Wednesday, November 8, 2017

Learning From The Past



    Visit Alyson Beecher on Wednesdays for Non-Fiction Picture Books at Kidlit Frenzy.  From Alyson and others, you will discover terrific nonfiction picture books!
       



         Frida Kahlo and Her Animalitos is based on the life of one of the world's most influential painters, Frida Kahlo, and the animals that inspired her art and life. Written by Monica Brown and illustrated by John Parra who also created Waiting for The Biblioburro, it's a new look at Frida from an imagined childhood and then adult perspective. The afterword says that Frida really didn't have her most famous pets until adulthood, but Monica Brown explains she has tried to show the magic and creativity that sustained Kahlo in her early challenges, and then throughout adulthood. Frida contracted polio at age six and had a terrible bus accident as a teen, both of which kept her bedridden for months.

         Brown's story tells of Frida's beloved pets—two monkeys, a parrot, three dogs, two turkeys, an eagle, a black cat, and a fawn—and shows the imaginary connections she made in art with those animals. For example, when sick as a young child, Brown tells that Frida drew a door in the window mist, and pretended she could walk right through that door and play "like a kitten," thus showing the playful side of Frida's personality. Parra's bright, full-color pages show a curious girl,  and then a woman enjoying and loving her animals, nature, and painting.

       I didn't know very much about Frida Kahlo before reading this book, but looked for her paintings, especially with her beloved animals and there are many. There are several with parrots, one of which is called Bonito. In this story, Brown shows that Bonito slept with Frida sometimes and begged for butter pats at the dinner table. I'm wondering if all of the things told in the story are true, at least at Frida's young age that Monica Brown wrote or John Parra showed, but her gifts of art demonstrated in the book are illuminated beautifully by showing the influences of these 'animalitos' on Frida.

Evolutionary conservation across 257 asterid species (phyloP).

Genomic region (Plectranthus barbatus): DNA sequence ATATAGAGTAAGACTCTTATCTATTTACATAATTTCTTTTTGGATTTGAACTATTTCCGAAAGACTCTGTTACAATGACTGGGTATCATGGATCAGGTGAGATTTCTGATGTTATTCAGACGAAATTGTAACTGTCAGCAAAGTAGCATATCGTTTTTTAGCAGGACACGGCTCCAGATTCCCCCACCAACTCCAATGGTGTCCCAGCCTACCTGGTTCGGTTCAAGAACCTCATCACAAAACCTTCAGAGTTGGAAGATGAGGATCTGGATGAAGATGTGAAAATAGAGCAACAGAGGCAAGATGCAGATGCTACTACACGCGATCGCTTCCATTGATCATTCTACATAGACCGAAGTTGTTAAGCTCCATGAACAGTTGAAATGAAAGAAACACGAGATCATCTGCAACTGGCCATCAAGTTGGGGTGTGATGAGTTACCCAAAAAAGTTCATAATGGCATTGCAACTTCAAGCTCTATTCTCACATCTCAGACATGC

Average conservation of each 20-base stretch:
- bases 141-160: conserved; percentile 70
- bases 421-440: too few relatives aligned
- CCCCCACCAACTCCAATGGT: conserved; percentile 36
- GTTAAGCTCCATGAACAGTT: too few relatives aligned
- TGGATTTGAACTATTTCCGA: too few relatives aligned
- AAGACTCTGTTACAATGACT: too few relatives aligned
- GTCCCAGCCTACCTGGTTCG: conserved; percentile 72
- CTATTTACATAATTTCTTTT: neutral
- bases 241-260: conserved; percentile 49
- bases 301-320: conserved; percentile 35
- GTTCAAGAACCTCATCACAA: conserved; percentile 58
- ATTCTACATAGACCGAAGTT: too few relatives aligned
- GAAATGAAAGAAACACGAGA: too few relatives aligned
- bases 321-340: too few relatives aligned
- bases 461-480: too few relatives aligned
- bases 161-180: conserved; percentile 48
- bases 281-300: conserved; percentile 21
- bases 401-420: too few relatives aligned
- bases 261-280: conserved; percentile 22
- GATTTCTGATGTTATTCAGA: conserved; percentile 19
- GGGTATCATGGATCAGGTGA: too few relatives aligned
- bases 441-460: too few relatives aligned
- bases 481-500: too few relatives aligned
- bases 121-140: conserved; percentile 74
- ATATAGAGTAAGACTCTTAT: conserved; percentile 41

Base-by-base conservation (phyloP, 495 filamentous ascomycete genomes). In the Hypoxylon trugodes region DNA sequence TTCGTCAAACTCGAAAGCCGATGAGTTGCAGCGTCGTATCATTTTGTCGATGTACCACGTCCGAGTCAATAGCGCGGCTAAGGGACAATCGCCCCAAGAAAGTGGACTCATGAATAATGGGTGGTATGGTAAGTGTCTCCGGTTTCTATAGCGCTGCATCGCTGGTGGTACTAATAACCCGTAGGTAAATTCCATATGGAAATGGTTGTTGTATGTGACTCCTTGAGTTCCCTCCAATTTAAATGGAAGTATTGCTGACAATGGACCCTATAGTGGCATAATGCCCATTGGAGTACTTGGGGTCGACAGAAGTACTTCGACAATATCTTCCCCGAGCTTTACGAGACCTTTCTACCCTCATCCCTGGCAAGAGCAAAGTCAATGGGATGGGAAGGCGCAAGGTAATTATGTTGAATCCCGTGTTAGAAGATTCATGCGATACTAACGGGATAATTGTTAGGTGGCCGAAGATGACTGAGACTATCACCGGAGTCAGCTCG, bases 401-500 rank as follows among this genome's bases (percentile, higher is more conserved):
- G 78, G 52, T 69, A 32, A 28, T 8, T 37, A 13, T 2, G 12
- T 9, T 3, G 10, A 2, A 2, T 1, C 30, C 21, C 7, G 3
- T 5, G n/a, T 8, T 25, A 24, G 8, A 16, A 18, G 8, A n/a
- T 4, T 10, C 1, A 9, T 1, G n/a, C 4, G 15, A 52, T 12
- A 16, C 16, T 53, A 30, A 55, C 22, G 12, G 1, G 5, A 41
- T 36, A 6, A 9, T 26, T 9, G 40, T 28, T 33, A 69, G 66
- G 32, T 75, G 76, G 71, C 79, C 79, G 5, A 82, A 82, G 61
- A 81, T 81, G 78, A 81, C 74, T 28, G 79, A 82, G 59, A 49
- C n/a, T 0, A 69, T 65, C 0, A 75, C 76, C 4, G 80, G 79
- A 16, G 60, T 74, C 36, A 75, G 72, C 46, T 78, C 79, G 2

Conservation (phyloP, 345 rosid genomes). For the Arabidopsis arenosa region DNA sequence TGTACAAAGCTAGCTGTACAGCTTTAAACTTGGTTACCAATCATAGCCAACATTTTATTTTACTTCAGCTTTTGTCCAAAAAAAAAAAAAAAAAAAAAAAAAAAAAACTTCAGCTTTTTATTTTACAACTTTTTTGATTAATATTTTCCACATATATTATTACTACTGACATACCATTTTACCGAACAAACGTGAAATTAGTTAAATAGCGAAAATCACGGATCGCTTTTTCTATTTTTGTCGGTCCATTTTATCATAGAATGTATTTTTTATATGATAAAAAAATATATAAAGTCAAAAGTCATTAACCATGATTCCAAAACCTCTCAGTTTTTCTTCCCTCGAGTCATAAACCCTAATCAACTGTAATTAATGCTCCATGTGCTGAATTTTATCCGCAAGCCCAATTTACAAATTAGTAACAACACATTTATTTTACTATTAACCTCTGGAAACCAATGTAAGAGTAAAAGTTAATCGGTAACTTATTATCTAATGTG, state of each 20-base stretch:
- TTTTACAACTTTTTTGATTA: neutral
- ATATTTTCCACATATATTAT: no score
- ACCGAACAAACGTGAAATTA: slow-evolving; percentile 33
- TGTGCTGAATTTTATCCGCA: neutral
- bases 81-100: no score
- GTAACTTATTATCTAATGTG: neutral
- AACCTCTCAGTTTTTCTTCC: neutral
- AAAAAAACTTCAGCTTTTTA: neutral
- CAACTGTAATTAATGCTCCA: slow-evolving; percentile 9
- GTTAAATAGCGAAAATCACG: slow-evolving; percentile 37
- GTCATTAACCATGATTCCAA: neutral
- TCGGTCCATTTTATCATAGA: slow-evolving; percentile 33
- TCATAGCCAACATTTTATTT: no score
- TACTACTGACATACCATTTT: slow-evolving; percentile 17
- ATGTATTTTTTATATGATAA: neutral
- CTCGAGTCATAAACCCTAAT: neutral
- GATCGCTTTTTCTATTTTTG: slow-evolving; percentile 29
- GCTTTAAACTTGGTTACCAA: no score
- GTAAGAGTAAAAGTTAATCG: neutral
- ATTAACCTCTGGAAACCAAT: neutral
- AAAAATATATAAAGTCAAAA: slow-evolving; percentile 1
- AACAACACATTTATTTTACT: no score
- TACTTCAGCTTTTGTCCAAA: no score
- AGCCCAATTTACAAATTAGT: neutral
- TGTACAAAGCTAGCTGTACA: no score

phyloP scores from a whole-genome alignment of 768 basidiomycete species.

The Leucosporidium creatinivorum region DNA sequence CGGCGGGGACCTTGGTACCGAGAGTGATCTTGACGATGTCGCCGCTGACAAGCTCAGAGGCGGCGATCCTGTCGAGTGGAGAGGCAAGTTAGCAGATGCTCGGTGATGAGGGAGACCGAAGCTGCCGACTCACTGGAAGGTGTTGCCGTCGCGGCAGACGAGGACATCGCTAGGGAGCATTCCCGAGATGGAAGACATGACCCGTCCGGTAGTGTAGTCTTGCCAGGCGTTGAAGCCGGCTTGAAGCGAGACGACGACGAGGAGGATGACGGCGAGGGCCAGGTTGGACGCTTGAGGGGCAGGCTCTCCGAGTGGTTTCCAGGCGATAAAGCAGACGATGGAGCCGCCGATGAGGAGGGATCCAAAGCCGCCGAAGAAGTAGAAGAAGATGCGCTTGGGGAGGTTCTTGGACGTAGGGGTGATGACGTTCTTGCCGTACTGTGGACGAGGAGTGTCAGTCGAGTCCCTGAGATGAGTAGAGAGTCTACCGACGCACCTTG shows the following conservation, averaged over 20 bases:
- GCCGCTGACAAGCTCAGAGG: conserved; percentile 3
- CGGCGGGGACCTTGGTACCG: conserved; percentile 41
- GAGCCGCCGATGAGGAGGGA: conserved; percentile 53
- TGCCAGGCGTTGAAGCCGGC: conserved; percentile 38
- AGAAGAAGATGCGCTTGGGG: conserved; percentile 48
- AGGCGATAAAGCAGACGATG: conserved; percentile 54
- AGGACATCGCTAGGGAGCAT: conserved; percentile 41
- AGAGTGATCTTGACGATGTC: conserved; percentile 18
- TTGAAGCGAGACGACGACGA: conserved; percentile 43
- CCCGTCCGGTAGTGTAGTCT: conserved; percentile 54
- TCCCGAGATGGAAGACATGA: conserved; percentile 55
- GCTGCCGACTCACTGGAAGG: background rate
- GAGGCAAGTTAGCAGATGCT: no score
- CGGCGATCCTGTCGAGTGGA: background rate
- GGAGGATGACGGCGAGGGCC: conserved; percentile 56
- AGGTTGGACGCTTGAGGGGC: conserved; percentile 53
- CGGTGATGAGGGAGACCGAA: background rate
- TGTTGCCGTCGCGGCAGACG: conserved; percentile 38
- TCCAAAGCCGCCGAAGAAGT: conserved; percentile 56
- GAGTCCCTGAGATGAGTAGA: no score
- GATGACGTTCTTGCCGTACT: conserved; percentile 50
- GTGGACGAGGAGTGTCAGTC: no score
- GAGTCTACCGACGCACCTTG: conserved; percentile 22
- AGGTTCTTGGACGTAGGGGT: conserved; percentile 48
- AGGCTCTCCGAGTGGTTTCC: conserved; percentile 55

I enjoyed that Monica Brown emphasized the importance of Frida's living "in a house the color of a parrot's bright blue feather--La Casa Azul." This information is repeated in some way throughout the book because Frida lived there all her life, died there and now it is a museum of her work. Here's a picture:

4 comments:

  1. I've seen this one quite a bit recently but haven't had a chance to pick it up. It looks fascinating, but like you I wonder how much of it is based on fact, and how much is creative interpretation.

    ReplyDelete
    Replies
    1. I enjoyed it as you saw, but did question its non-fiction status. Thanks, Jane!

      Delete
  2. I have seen this book on so many lists, but my library still doesn't have it :( I'll keep searching for it!

    ReplyDelete
    Replies
    1. Good luck, Michele! I enjoyed learning some different things about Frida!

      Delete

Having a conversation is a good thing!